Instructor and Director of the Oregon Writing Project
Linda Christensen is the Director of the Oregon Writing Project (OWP), located in the Graduate School of Education at Lewis & Clark College. The OWP is part of the National Writing Project network, the oldest and largest professional development project in the United States. Linda is the author of Reading, Writing, and Rising Up: Teaching about Social Justice and the Power of the Written Word, Teaching for Joy and Justice: Re-Imagining the Language Arts Classroom. She has co-edited several books, including The New Teacher Book Finding Purpose, Balance, and Hope During Your First Years in the Classroom and Rethinking School Reform: Views from the Classroom. She has given keynote addresses at local, national, and international conferences about her work on literacy and social justice. She taught high school Language Arts and worked as Language Arts Curriculum Specialist for thirty years in Portland, Oregon. She is a member of the Rethinking Schools editorial board. She has received numerous awards, including the Fred Heschinger Award for use of research in teaching and writing from National Writing Project and the U.S. West Outstanding Teacher of Western United States and most recently, the Humanitarian Award from Willamette Writers.
Finding Joy and Justice in the Classroom
Linda talks about her book, Teaching for Joy and Justice, and what it means to create space for teachers to be intellectuals and artists in the classroom.
“I attempt to keep my vision—and hope—alive by participating in critical teaching groups. These groups help me think more carefully about social justice issues inside as well as outside of the classroom, from literacy practices to top-down curricular policies. Our sometimes-heated discussions about articles, books, and curriculum hone my ability to evaluate my work. I carry these voices—and the solidarity of these teachers—like a Greek chorus in my mind. They remind me to question and sometimes to defy those in authority when I’m told to participate in practices that harm children. They nettle me when I fall into easy patterns and point out when I deliver glib answers to difficult problems.”
Linda’s current research is focused on building academic confidence and competence with struggling readers and writers. She is also continuing her research the issues of teaching and social justice.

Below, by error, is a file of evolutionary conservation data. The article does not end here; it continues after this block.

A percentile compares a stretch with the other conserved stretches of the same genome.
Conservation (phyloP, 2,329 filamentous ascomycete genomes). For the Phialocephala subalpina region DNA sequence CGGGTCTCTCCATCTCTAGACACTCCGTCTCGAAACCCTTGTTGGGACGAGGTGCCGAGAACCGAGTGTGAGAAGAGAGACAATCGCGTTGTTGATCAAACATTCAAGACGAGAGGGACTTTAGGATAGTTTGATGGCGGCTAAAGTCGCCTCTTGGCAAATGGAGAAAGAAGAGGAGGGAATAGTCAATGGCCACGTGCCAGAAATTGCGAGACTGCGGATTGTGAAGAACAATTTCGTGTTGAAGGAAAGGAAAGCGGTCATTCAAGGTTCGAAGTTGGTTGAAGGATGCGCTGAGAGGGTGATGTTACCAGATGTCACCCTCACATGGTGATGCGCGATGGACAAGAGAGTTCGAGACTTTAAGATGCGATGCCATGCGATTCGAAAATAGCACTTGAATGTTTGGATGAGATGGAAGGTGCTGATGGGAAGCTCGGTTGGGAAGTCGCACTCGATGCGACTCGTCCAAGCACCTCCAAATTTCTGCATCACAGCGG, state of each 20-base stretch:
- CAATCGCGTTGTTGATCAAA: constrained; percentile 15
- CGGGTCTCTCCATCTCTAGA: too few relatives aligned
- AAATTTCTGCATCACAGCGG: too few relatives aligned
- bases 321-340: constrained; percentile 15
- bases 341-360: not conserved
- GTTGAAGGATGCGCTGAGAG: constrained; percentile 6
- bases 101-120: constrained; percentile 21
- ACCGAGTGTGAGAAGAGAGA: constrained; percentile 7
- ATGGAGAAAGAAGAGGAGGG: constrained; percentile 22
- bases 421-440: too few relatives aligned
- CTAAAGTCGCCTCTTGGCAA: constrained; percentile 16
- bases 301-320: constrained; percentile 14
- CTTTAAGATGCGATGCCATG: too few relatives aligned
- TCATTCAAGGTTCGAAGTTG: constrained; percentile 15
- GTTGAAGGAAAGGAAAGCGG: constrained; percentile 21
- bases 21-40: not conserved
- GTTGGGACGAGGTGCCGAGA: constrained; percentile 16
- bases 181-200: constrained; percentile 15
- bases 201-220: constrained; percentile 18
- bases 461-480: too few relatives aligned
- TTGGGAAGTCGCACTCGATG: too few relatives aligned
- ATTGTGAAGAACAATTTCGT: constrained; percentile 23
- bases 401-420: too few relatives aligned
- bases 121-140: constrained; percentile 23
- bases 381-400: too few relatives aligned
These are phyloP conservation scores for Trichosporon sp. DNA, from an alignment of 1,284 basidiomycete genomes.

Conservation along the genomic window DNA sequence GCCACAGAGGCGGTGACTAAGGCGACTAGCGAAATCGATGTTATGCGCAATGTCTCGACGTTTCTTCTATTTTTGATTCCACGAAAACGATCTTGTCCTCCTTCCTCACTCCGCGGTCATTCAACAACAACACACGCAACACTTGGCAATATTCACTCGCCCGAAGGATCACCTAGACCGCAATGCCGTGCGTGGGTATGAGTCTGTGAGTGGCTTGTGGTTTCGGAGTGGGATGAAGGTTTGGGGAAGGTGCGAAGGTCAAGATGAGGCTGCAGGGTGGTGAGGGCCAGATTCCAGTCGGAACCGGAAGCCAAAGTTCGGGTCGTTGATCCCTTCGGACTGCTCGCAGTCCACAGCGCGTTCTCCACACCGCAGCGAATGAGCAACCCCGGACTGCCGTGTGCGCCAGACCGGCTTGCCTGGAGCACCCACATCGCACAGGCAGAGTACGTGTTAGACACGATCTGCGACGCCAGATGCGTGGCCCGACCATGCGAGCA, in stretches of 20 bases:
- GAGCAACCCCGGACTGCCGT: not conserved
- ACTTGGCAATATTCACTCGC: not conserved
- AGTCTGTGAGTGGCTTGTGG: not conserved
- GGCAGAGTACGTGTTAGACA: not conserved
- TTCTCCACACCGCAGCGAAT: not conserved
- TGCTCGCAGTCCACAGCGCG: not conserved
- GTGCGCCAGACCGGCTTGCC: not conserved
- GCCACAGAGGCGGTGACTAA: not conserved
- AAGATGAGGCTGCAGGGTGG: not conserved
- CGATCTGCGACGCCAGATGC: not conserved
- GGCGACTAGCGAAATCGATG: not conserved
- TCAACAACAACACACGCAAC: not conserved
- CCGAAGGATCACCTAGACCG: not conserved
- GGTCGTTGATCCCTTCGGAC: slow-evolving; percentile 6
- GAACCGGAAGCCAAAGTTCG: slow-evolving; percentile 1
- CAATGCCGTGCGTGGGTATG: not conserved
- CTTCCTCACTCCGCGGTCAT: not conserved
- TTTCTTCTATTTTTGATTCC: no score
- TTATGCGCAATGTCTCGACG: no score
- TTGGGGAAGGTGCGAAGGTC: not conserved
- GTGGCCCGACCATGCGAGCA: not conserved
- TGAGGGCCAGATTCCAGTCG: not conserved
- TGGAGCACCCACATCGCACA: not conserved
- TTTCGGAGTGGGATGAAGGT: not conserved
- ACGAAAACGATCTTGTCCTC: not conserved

- “Finding Voice: Learning about Language and Power,” Voices from the Middle, Volume 18 Number 3, March 2011.
- Terry Burant, Linda Christensen, Kelley Dawson Salas, Stephanie Walters, (2010) The New Teacher Book: Finding Purpose, Balance, and Hope During Your First Years in the Classroom. Milwaukee, WI: Rethinking Schools.
- Teaching for Joy and Justice: Re-Imagining the Language Arts Classroom, (2009) Milwaukee, WI: Rethinking Schools.
- “Putting Out the Linguistic Welcome Mat, Educational Leadership. September, 2008.
- “The Power of Words: Top-Down Mandates Masquerade as Social Justice Reforms.”Language Arts, Volume 85, Number 2, November 2007.
- “Keeping a Social Justice Vision in the Land of Scripted Literacy” Language Arts, Volume 83, Number 5, May 2006.
- Christensen, Linda, and Stan Karp. (2003) Rethinking School Reform. Milwaukee, WI: Rethinking Schools.
- Reading, Writing, and Rising Up: Teaching About Social Justice and the Power of the Written Word. (2000) Milwaukee, WI: Rethinking Schools.
- “Critical Literacy: Reading, Writing, and Outrage.” Making Justice Our Project. (1999) Urbana: NCTE Press.
- “Writing the Word and the World.” Teaching for Social Justice. (1998) New York: New Press & Teachers College Press.
M.Ed. 1981 University of Portland, B.A. 1973 Humboldt State University
From the Newsroom
Professors Linda Christensen and Dyan Watson are co-editors of Rethinking Elementary Education, which was given top honors in the Independent Book Publishers Association Benjamin Franklin Awards.
Linda Christensen, director of the Oregon Writing Project at Lewis & Clark, reflects on being a veteran teacher who still sometimes fails to connect curriculum to her students’ lives—and about the dire consequences of that failure for her students.